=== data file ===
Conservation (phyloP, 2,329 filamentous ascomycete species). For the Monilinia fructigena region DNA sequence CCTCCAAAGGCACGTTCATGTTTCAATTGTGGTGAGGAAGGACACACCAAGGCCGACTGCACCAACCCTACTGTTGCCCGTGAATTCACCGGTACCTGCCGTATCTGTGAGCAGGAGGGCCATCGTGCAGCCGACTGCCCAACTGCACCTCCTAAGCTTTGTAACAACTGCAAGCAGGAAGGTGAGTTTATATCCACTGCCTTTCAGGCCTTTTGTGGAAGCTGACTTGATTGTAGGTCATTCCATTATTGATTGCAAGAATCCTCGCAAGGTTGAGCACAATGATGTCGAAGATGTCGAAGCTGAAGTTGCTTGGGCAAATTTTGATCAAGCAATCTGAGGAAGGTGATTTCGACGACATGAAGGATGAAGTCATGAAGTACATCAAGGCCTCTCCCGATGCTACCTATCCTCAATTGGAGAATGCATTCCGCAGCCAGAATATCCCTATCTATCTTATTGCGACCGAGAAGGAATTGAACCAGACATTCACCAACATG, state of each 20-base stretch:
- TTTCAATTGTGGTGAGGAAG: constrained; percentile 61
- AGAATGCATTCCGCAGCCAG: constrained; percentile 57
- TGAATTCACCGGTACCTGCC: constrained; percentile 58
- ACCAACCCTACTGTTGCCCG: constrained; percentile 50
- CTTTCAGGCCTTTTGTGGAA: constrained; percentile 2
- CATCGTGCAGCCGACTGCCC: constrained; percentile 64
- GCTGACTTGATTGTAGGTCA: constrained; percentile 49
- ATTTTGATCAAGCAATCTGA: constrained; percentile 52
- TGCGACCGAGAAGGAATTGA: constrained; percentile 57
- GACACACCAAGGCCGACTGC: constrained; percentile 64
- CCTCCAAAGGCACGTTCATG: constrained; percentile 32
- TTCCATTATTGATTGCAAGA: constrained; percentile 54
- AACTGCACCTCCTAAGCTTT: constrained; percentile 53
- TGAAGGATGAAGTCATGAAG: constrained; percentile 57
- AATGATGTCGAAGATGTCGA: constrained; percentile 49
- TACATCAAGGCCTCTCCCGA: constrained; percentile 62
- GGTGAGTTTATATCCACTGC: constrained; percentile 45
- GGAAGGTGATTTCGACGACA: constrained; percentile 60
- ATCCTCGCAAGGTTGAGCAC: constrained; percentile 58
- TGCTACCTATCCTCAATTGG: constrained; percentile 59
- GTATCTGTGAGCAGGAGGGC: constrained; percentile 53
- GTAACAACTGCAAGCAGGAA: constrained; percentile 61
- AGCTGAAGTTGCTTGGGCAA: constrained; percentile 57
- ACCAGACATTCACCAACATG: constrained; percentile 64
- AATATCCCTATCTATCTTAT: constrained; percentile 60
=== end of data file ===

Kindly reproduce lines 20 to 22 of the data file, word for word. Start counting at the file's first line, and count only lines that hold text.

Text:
- ATCCTCGCAAGGTTGAGCAC: constrained; percentile 58
- TGCTACCTATCCTCAATTGG: constrained; percentile 59
- GTATCTGTGAGCAGGAGGGC: constrained; percentile 53